Ride: Derry, Northern Ireland to Omagh, Northern Ireland
Distance: 51.8 km to the Ulster American Folk Museum, which is only 3 kilometres away from Omagh city centre.
Terrain: Pretty flat at first as the road follows the course of the river, but once you turn inland, it's drumlin time once again. These ones didn't feel so bad to us, but maybe that's because we're getting stronger. All in all, a short and gentle ride.
Leaving Derry was pleasant enough, as all we had to do was go down the hill that we had struggled up two days prior. From there, we were on the main A5 road for several relatively flat kilometres, and were already moving along nicely. It had rained during the night, and everything was covered in a beautiful foggy mist, which made the scenery around us look like something out of The Lion, The Witch, and The Wardrobe. Unfortunately, the pastoral tranquility was somewhat ruined by the innumerable trucks rolling past us, and we were relieved when we spotted the bike path onto the B48, a back road that would lead us to our teatime pit stop in Strabane.
Everything was so lush and green. With the loud highway finally behind us, we were able to settle in for the long haul and breathe in deeply as the rolling hills passed us by. It was a stunning view from where we pedalled. The air was crisp, still, and dreamy.
And then, inevitably, it started to rain. At first, it was nothing more than a mizzle, spraying us every so often depending on the direction we were going. But minutes later, it lashed down angrily, as if to taunt us for being stupid enough to cycle through this country. Our clothes were soaked through by the time we got to Strabane, and the owner of the greasy spoon we holed ourselves in came to our rescue with buns* and mugs of hot tea. Neil changed clothes completely, hoping that getting out of the wet gear would mean he didn't down with the dreaded lurgy which had struck Jess.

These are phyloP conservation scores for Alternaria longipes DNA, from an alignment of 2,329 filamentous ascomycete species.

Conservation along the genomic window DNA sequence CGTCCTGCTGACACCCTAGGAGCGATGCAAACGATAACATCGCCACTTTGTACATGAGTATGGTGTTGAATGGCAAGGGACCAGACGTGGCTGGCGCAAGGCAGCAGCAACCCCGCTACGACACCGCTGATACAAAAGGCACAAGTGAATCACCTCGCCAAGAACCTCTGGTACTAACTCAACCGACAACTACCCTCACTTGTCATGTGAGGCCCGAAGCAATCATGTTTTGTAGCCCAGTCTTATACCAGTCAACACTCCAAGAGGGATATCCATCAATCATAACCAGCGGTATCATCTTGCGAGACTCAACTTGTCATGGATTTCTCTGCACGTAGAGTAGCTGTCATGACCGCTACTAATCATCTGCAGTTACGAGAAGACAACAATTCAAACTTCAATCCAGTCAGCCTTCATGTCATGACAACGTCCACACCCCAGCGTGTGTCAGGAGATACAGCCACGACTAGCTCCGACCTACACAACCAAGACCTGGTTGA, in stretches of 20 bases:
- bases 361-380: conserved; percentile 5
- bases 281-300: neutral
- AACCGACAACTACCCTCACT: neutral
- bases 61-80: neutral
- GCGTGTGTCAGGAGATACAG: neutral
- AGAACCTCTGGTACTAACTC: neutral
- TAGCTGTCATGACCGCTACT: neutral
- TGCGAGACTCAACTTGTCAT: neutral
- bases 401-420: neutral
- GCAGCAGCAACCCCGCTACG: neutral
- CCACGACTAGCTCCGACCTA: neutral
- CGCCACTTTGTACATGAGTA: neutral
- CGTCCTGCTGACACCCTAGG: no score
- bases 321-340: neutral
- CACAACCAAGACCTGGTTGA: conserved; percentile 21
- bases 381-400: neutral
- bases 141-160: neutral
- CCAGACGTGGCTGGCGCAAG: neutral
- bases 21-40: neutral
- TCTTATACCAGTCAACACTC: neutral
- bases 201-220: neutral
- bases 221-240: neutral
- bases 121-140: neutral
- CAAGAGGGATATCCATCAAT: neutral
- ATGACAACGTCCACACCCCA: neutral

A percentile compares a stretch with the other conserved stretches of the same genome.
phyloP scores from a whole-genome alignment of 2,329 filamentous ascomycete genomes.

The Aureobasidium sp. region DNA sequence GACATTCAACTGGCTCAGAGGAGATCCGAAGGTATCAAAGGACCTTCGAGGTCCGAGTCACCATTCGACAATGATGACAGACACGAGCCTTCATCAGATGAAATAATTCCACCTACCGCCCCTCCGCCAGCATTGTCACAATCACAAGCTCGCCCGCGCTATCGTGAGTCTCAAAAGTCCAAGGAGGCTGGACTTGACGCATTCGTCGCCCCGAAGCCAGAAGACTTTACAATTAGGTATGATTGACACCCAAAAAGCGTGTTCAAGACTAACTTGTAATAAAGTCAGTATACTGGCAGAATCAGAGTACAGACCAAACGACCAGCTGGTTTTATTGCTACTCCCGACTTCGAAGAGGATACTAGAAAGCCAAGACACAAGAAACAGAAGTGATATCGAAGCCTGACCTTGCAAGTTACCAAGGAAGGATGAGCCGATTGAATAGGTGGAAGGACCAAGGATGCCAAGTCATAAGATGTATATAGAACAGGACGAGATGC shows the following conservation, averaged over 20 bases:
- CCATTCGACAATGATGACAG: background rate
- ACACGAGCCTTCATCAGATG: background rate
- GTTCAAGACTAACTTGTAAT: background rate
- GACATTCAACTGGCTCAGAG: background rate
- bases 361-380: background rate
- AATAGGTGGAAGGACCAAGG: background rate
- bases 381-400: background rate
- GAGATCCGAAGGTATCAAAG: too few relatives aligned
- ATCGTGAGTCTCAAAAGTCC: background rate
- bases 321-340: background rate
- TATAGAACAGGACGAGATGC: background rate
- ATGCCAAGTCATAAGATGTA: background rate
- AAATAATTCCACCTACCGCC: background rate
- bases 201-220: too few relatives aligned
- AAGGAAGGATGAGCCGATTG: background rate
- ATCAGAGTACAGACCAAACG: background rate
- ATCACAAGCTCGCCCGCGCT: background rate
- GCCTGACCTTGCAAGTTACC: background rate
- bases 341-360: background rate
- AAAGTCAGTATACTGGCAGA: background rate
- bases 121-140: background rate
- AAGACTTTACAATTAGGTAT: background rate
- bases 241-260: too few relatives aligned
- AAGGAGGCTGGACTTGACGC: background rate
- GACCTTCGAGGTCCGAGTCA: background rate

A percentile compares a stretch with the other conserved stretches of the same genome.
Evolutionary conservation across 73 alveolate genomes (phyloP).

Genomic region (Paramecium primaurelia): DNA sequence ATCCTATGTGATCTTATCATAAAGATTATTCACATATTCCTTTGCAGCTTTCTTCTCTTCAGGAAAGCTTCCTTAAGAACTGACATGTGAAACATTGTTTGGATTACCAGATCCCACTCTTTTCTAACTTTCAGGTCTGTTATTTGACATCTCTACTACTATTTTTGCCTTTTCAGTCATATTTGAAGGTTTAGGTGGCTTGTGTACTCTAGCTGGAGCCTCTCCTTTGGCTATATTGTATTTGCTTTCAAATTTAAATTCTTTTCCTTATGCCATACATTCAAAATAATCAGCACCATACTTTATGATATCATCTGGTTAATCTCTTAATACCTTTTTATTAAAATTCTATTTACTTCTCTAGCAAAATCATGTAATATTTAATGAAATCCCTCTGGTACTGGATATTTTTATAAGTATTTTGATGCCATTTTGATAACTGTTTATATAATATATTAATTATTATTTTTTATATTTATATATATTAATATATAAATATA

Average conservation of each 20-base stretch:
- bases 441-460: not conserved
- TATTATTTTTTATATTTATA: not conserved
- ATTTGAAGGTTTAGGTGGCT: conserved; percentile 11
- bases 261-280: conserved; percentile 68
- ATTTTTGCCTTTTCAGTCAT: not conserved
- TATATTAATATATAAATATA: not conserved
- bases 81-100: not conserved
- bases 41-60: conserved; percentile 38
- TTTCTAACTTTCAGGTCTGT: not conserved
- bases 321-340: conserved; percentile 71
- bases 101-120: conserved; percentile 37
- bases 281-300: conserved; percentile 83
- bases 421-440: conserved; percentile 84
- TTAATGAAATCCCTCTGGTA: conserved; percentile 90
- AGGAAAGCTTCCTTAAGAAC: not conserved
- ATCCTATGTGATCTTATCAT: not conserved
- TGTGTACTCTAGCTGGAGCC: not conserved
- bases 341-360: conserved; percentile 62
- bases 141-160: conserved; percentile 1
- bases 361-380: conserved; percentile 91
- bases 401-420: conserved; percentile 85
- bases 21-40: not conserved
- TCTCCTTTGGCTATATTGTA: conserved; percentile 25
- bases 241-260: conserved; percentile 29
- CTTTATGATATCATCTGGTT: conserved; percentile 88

Half an hour outside Strabane, the rain subsided and pretty much stayed that way until Omagh. We took back roads the whole time and followed the 92 route for most of it. Surprisingly, the climbing wasn't terrible, which is usually an indication that we've finally found our rhythm and are getting stronger. With the exception of cows bellowing every so often, we were completely alone in the countryside, and the whirring of our pedals allowed us to fall into a meditative state. After a few tough stretches over the last few days, we were really enjoying this session, and were just a little bit sad that the ride ended so soon.
It was about 2 PM when we reached the Ulster American Folk Park, just north of Omagh town, and a short ride from our bed and breakfast for the evening. As Ulster-American folk ourselves, we couldn't pass up the chance to visit here. We had plenty of time to look around, so we pulled up in the near-empty car park and changed into our civvies. That was this day's ride done.
*Buns - also known as muffins in the rest of the world.